This shot of Ezra sabotaging the reactor core of The Interdictor seems to be an example of that kind of approach. While the room and structures are most noticeably similar to the scene in A New Hope in which Obi-Wan shuts down the Death Star’s tractor beam, the design also draws on the Theed generator complex from The Phantom Menace. The verticality of that structure led to an incredibly dynamic scene, and the Rebels crew takes full advantage of that aspect of this reactor core room in “Stealth Strike,” with Ezra moving up and down between platforms as he reflects blaster bolts back at the Imperial troops above. In one of the best episodes of the season so far, this reactor core scene is able to pay tribute to both the original trilogy and prequel trilogy eras while creating an exciting new sequence of its own.
It occurred to me while watching the most recent episode of Rebels, “Always Two There Are,” that I’d like to do something here on The Blockade Runner blog to show appreciation for the incredible art/design/look of the show. To be honest, I wasn’t sure about the show’s style when the characters were revealed (there had been a bit of talk re: the McQuarrie influence and I think was expecting something different), but from the moment I was able to see it in motion, I’ve been incredibly impressed. Seeing Joel Aaron’s presentation at Celebration Anaheim only increased my appreciation for the show’s look and dedication to authenticity, and the initial shot of The Ghost approaching the abandoned Republic medical station moved me to action.
I was initially taken aback by the presentation of the medical station itself; the elegance of the station and the cylindrical or almost funnel-like shape of it seemed distinctly McQuarrie. I think it may have reminded me of some of his Cloud City designs, and upon doing some digging I found a piece of Coruscant concept work that shares some similarities with this design. I’m not sure if this specific station was directly influenced by McQuarrie concepts or not, but it shares qualities with his designs that I think are very beautiful and very Star Wars.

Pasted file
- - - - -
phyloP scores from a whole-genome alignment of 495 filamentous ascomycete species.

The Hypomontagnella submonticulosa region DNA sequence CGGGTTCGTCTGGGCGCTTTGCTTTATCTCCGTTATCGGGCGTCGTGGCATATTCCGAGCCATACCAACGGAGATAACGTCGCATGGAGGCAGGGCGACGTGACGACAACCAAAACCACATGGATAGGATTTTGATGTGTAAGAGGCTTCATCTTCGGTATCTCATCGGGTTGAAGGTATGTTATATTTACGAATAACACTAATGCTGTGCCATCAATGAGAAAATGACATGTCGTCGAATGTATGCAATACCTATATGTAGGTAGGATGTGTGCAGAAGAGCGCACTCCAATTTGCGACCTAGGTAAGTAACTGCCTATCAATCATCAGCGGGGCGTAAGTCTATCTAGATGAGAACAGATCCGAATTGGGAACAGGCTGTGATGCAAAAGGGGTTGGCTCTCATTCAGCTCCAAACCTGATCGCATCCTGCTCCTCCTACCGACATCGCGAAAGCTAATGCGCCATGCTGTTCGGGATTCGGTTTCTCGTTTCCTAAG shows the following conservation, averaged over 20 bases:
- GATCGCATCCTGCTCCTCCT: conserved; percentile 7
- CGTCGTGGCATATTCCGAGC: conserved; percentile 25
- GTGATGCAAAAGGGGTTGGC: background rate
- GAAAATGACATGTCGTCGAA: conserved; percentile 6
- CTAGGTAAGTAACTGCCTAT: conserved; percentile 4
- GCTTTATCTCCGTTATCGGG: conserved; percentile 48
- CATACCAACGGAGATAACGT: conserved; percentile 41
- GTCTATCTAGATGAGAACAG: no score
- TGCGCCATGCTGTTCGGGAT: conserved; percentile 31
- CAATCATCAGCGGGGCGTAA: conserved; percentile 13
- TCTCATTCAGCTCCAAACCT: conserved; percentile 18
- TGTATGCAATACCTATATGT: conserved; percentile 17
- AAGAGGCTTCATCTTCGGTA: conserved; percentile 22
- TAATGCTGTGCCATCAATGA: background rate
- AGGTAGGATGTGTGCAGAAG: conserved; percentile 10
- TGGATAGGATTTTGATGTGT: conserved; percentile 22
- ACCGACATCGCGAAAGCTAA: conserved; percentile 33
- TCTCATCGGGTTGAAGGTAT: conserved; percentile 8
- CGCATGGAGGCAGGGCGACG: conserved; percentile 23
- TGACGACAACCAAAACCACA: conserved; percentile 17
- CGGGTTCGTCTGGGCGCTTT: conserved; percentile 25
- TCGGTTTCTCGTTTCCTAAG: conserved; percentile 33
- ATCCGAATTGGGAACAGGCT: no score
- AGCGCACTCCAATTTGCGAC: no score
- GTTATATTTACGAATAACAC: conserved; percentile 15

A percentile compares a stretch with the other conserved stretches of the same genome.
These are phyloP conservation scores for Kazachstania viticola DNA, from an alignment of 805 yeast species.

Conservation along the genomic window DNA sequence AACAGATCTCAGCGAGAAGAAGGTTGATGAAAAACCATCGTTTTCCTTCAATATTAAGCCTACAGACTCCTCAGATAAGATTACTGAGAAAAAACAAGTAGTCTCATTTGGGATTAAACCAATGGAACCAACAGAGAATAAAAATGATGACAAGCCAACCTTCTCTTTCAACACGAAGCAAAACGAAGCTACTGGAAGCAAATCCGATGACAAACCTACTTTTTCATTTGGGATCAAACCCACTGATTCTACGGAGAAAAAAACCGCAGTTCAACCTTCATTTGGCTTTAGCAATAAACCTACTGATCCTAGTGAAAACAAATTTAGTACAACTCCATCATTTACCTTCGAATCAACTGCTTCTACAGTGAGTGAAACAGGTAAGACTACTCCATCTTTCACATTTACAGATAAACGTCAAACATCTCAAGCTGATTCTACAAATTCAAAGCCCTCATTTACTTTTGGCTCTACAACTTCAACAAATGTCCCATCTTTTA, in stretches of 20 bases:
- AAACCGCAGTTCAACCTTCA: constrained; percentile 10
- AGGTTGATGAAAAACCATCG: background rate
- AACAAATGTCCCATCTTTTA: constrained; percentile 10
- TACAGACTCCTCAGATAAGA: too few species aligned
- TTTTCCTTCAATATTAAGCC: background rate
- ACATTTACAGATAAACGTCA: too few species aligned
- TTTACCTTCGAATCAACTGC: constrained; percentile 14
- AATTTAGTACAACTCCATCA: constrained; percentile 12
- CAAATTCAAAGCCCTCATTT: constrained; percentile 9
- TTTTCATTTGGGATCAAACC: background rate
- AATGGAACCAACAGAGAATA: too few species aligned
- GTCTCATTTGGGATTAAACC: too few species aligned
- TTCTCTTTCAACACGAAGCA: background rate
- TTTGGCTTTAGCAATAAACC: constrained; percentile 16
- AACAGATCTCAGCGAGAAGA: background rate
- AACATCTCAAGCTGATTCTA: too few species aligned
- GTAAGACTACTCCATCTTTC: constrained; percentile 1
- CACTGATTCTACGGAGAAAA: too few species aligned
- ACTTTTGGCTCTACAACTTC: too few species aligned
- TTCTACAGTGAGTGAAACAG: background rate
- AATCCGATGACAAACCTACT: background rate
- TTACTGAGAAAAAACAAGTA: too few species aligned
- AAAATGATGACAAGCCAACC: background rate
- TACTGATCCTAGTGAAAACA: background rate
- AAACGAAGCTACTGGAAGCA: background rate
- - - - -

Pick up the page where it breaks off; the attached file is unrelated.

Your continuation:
I was also struck by the enormity of the medical station in relationship to The Ghost. It becomes clear as the episode unfolds that Ezra and the rest of the crew are pitted against a powerful enemy that outmatches them in most ways, and the composition of this shot emphasizes that the deck is very much stacked against them and that they’ll have to overcome a major challenge to successfully complete their mission.
I’m no design expert, so I hope it’s clear here that I’m commenting on this shot from “Always Two There Are” out of appreciation for the incredible work of the Rebels crew. Watching Rebels has delighted me more than I expected in numerous ways, and its so gratifying and exciting to be presented with such beautiful imagery each week, so I’m looking forward to finding more breathtaking shots to feature from upcoming episodes.